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Ombudsman makes suggestions to improve accountability of Frontex's work

The Ombudsman has made a series of suggestions to Frontex to improve the accountability of its operations and to ensure that people know there is a complaints mechanism they can use if their fundamental rights have been breached.

The suggestions follow a six-month own initiative inquiry assessing how Frontex has implemented new rules - in force since November 2019 - on its complaints mechanism and the Fundamental Rights Officer.

The inquiry showed that the complaints mechanism dealt with a very low number of complaints (22 admissible complaints by January 2021) since it was established in 2016 and none of them concerned the actions of Frontex staff members.

The Ombudsman considered that the low number of complaints could be due to factors such as lack of awareness, fear of negative repercussions or lack of engagement by deployed Frontex officers who could play a more active role in transmitting complaints.

The inquiry also documents the delays in implementing changes introduce in 2019, including the appointment of 40 fundamental rights monitors, as well as poor cooperation between the Fundamental Rights Officer and national authorities. 

The Ombudsman noted that when it comes to reports about serious incidences (these have a separate more complex procedure) the role of the Fundamental Rights Officer is less prominent than when it is dealing with complaints lodged with the complaints mechanism.

The Ombudsman found that the Executive Director should act on recommendations by the Fundamental Rights Officer, and noted that decisions by the Executive Director on complaints forwarded by the Fundamental Rights Officer may be challenged before the European Ombudsman.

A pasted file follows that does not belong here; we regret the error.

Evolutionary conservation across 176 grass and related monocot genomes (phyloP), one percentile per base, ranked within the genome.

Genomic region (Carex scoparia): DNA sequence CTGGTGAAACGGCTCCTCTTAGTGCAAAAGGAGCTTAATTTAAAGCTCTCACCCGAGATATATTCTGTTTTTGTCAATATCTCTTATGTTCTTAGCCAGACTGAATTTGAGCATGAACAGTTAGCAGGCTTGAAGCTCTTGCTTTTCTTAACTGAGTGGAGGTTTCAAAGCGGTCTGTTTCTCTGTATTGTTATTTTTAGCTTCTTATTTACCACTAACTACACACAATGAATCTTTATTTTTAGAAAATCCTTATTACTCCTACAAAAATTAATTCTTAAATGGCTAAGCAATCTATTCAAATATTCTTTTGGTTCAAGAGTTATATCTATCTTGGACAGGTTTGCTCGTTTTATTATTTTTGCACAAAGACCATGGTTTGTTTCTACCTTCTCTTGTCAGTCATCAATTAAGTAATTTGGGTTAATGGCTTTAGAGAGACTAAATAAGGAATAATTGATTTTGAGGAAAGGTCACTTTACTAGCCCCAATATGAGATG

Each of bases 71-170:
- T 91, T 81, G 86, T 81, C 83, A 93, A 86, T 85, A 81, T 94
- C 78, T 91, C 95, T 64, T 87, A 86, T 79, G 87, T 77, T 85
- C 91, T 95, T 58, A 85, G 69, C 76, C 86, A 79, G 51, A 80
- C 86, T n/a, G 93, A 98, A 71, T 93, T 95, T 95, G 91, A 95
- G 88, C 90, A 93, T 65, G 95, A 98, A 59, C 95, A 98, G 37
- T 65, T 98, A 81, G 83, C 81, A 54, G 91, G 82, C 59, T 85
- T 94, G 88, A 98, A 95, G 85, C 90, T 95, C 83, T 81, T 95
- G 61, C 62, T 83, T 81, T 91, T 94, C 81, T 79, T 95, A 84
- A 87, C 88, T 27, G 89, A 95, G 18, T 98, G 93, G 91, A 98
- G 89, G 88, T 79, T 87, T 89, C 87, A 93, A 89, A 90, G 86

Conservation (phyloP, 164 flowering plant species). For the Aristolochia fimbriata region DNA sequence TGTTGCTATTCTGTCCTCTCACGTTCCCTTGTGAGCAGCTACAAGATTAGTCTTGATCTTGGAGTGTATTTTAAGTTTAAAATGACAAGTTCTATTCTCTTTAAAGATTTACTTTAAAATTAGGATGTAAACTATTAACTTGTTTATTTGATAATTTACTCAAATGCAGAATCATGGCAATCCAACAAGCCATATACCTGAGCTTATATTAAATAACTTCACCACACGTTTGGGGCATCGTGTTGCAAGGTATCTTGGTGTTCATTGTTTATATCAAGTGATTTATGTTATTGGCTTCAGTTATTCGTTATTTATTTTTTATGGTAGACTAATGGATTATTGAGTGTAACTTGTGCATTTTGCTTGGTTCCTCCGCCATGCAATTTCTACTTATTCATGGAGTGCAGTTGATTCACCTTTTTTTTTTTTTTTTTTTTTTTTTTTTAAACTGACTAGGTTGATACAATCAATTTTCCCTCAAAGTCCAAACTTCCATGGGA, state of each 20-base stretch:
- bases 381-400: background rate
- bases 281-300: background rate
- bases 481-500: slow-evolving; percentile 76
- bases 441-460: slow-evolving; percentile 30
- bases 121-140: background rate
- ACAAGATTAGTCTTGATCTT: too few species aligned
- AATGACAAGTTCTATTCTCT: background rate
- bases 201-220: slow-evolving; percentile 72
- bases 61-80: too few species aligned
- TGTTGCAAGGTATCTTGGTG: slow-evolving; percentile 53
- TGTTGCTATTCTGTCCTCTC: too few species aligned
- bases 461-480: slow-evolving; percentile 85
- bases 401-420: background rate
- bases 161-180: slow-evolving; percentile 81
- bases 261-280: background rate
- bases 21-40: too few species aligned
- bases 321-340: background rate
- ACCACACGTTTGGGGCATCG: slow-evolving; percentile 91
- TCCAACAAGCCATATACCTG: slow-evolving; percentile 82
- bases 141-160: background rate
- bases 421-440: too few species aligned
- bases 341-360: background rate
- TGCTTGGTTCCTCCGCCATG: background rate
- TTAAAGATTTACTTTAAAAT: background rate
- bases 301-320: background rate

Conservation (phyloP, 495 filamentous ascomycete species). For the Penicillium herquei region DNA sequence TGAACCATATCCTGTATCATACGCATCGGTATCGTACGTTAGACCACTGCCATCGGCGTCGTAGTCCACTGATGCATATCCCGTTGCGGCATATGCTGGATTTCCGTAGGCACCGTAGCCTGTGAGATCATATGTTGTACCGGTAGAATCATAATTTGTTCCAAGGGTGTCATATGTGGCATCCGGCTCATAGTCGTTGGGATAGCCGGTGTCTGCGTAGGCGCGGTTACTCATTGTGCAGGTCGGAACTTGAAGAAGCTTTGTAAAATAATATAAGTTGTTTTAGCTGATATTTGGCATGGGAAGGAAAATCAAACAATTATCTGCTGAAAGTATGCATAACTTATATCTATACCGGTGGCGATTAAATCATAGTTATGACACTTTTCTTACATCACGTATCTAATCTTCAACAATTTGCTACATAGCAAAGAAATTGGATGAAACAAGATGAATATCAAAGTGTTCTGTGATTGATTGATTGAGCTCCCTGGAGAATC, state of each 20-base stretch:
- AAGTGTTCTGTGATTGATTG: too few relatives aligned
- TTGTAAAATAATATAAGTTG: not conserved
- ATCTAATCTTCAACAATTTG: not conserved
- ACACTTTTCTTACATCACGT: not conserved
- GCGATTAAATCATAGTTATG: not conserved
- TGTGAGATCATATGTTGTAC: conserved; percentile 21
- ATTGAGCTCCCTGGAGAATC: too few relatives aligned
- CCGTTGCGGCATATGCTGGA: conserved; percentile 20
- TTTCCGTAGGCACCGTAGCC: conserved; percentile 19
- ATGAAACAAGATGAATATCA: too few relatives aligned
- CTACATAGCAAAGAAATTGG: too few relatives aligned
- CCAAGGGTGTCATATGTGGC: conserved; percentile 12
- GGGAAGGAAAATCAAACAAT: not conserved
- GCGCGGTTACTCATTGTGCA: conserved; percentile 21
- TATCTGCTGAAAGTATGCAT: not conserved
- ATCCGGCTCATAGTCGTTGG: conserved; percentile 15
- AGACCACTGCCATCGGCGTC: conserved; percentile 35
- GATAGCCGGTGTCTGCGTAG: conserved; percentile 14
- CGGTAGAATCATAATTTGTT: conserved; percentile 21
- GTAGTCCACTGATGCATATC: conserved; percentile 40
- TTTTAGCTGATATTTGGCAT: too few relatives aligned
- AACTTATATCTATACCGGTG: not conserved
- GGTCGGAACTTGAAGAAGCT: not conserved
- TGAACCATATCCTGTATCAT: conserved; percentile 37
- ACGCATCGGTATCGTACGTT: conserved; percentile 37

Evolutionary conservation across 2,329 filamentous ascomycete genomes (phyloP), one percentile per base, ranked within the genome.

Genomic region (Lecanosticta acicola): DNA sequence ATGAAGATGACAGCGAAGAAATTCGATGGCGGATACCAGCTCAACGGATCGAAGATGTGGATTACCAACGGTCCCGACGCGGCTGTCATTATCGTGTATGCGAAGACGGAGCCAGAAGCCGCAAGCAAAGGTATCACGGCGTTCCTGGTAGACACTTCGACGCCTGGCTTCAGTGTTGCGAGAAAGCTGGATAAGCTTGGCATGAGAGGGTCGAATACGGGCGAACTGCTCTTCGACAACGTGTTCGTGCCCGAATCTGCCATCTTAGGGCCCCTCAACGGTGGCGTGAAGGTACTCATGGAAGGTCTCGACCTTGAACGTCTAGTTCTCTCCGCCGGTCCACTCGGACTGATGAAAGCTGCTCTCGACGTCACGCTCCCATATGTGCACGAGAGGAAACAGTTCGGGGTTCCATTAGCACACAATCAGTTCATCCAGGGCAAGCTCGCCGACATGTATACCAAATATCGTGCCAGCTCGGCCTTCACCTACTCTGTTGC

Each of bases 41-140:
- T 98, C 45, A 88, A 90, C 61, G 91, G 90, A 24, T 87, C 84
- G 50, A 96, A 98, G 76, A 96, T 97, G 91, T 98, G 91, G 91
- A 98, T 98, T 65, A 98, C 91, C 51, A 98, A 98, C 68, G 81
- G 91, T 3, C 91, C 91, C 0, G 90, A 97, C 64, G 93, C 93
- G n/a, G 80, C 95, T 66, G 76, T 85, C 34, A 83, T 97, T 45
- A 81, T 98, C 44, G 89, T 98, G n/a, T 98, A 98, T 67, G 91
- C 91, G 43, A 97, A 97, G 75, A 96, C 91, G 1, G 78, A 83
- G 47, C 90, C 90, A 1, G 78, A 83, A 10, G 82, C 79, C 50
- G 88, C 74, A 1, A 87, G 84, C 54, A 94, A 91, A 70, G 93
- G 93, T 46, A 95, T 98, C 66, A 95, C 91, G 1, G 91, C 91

To introduce more accountability and transparency, the Ombudsman proposed that Frontex make it clear to its officers that they should accept and transmit any complaints they receive, and that  Frontex’s information materials say that complainants will not be penalised for submitting a complaint.

The Ombudsman also asked Frontex to consider accepting anonymous complaints, and to revise its rules to set out clear and unambiguous steps for dealing with complaints about violations concerning the rules on the use of force.

Frontex has also been asked to improve the information it makes available to the public including publishing all of the Fundamental Rights Officer’s annual reports, which in future should include a section on the concrete actions taken by Frontex and Member States in reaction to recommendations by the Fundamental Rights Officer.